This is the first—of hopefully many—meetings of the minds between the Portland Open Source community and the Matsue Open Source community that, with any luck, will develop into a “sister city” arrangement to foster both of our communities’ continued learning and development.

The next time these folks are back in town, I’d highly encourage trying to meet up with them.

Silicon Florist’s links arrangement

Sometimes, a link says more than I could ever say. Here are some fragrant little buds I’ve found recently, courtesy of ma.gnolia.

Jive Finalist for Intranet Journal Product of the Year (but need 3 clicks from you)

On the heals of being nominated for a Codie, Jive has also been nominated for the Intranet Journal product of the year award. But that award is determined by votes, American Idol style. So, your help is needed.

Portland Web Innovators: Mobile Tsunami Presentation

You can now view the slides from Jason Grigsby’s presentation on the upcoming Mobile Tsunami at Portland Web Innovators last week. Includes an audio recording or presenter notes.

Alex Malinovich joins Planet Argon

Planet Argon hires Alex Malinovich as a Systems Administrator. Malinovich will focus on helping Planet Argon expand their service offerings, in particular the Rails Boxcar hosting service.

Team WhiteBoarding with Twiddla

Word around the campfire is that Portland’s Neven Mrgan designed the site for this online whiteboard tool.

Rick Hangartner to demo MyStrands at Startupalooza

Rick Hangartner is an Engineering and Computer Scientist specializing in AI, signal processing, and stochastic processes. He has nearly 30 years experience developing computing hardware and software in the aerospace, data communications, transportation, and supercomputing industries and possesses a Ph.D. in Computer Science from Oregon State University.

View all my bookmarks on Ma.gnolia

Angel Oregon: Three diverse Web-tech companies vie for funding

Oregon Entrepreneurs Network (OEN) has announced the seven finalists gunning for funding in its annual Angel Oregon competition. Among the seven are three particular companies who have decidedly focused some angle of their offering on a Web play.

And since we all know the Web is near and dear to my heart, I’m going to focus on them.

I’m not guaranteeing a win. But were I a betting man, I’d be putting my money on one of these:

OsoEco – OsoEco is positioned to exploit a significant gap in the E-commerce market for green products & services by launching the first Web-based “Sustainable Social Shopping” community w/a unique focus on local solutions. Members can connect, discover, research, and recommend green products & services to peers, interest groups and gurus.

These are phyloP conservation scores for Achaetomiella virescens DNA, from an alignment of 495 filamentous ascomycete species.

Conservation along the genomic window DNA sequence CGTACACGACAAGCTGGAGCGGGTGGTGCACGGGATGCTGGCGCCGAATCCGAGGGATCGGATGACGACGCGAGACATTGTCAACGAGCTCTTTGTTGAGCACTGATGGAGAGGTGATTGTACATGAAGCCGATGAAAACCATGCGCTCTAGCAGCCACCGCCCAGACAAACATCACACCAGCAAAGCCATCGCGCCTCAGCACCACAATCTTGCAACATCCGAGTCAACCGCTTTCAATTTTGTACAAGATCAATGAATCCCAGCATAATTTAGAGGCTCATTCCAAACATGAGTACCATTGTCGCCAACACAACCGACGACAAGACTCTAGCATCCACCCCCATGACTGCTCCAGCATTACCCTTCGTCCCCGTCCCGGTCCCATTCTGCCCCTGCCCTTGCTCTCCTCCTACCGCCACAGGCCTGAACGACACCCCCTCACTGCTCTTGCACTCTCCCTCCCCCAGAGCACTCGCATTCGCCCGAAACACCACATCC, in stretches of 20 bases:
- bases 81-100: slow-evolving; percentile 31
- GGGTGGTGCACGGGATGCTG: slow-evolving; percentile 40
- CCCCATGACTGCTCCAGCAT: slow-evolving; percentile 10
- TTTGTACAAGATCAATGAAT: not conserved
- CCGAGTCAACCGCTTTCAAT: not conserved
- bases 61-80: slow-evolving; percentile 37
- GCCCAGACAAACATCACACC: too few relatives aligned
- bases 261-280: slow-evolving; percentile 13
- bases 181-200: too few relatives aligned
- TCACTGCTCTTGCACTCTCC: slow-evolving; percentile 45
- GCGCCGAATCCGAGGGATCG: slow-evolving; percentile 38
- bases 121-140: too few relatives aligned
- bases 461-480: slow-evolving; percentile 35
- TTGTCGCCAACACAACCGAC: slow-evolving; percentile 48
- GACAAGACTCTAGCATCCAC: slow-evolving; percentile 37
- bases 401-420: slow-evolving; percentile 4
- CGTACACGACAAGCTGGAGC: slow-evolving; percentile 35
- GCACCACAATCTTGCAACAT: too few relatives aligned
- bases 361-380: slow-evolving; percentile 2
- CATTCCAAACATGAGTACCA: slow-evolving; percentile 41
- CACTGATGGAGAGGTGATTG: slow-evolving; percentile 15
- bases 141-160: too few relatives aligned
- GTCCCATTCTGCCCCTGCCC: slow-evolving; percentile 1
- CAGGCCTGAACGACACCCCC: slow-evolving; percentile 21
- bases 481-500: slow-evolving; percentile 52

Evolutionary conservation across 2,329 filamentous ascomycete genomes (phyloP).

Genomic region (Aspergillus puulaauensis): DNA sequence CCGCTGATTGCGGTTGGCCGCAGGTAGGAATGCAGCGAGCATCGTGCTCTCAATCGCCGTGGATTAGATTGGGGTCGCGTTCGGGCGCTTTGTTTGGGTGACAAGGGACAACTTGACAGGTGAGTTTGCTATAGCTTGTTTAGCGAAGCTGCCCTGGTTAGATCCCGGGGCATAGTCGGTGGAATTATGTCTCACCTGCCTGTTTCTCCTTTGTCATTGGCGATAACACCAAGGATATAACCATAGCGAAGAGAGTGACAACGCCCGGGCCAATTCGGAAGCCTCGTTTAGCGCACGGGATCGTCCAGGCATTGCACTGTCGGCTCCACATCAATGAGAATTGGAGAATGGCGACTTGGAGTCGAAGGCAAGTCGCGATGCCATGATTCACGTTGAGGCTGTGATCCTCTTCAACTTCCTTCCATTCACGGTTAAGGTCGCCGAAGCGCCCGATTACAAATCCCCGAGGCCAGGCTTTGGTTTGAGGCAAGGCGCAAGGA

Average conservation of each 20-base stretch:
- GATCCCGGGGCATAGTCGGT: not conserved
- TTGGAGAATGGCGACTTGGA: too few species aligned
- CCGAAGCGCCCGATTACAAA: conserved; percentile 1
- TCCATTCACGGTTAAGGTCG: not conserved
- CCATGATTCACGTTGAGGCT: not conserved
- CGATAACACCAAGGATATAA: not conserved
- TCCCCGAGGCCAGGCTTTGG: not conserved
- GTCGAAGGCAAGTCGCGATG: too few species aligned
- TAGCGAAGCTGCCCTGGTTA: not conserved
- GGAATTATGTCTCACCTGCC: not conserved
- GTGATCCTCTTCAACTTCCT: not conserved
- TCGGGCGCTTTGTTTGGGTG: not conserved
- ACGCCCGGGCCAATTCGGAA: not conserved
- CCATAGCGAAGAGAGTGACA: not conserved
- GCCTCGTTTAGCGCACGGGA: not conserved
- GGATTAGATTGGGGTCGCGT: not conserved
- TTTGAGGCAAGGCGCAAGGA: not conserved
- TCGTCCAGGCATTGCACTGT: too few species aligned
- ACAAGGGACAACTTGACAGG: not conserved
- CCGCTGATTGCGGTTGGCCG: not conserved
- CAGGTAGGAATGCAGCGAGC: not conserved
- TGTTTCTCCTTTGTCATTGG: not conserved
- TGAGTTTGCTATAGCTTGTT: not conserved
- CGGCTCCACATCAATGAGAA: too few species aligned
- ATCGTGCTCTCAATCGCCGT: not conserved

Powermand, Inc. – Web service and solution to aggregate many small electric loads into a large virtual load for monetizing as “negawatts.” Low cost service fee per site per month paid by the negawatts customer.

Revelation – Revelation creates web software that optimizes qualitative market research, enabling companies to develop and harness rich understanding of customer experiences, behaviors and needs at a fraction of the time and cost of traditional research techniques.

For more, see the complete list of Angel Oregon participants. Visit Upcoming to RSVP for the event or register to attend at Angel Oregon.

FreeRange WebReader garners Chicago Tribune ink, affection

Portland-based FreeRange happened to mention that their mobile tool, WebReader, was recently featured in a Chicago Tribune article.

Maybe “featured” isn’t the right word. Perhaps “loved” is more appropriate, considering:

And one of the better tools I’ve seen for doing so — for taking even a mediocre Internet service like my BlackBerry using T-Mobile’s Edge network and making it pop — is the FreeRange WebReader.

And that’s not all the reporter has to say. To read more nice things about the FreeRange product, see “Getting the most out of your hand-held.”

FreeRange Communications was created to develop innovative products that tap into the continued convergence of computers, the internet and mobile phones. Founded in 2004, our first products are business-focused applications that bring fast and affordable information access to your mobile device.

For more on FreeRange and its mobile products, visit FreeRange.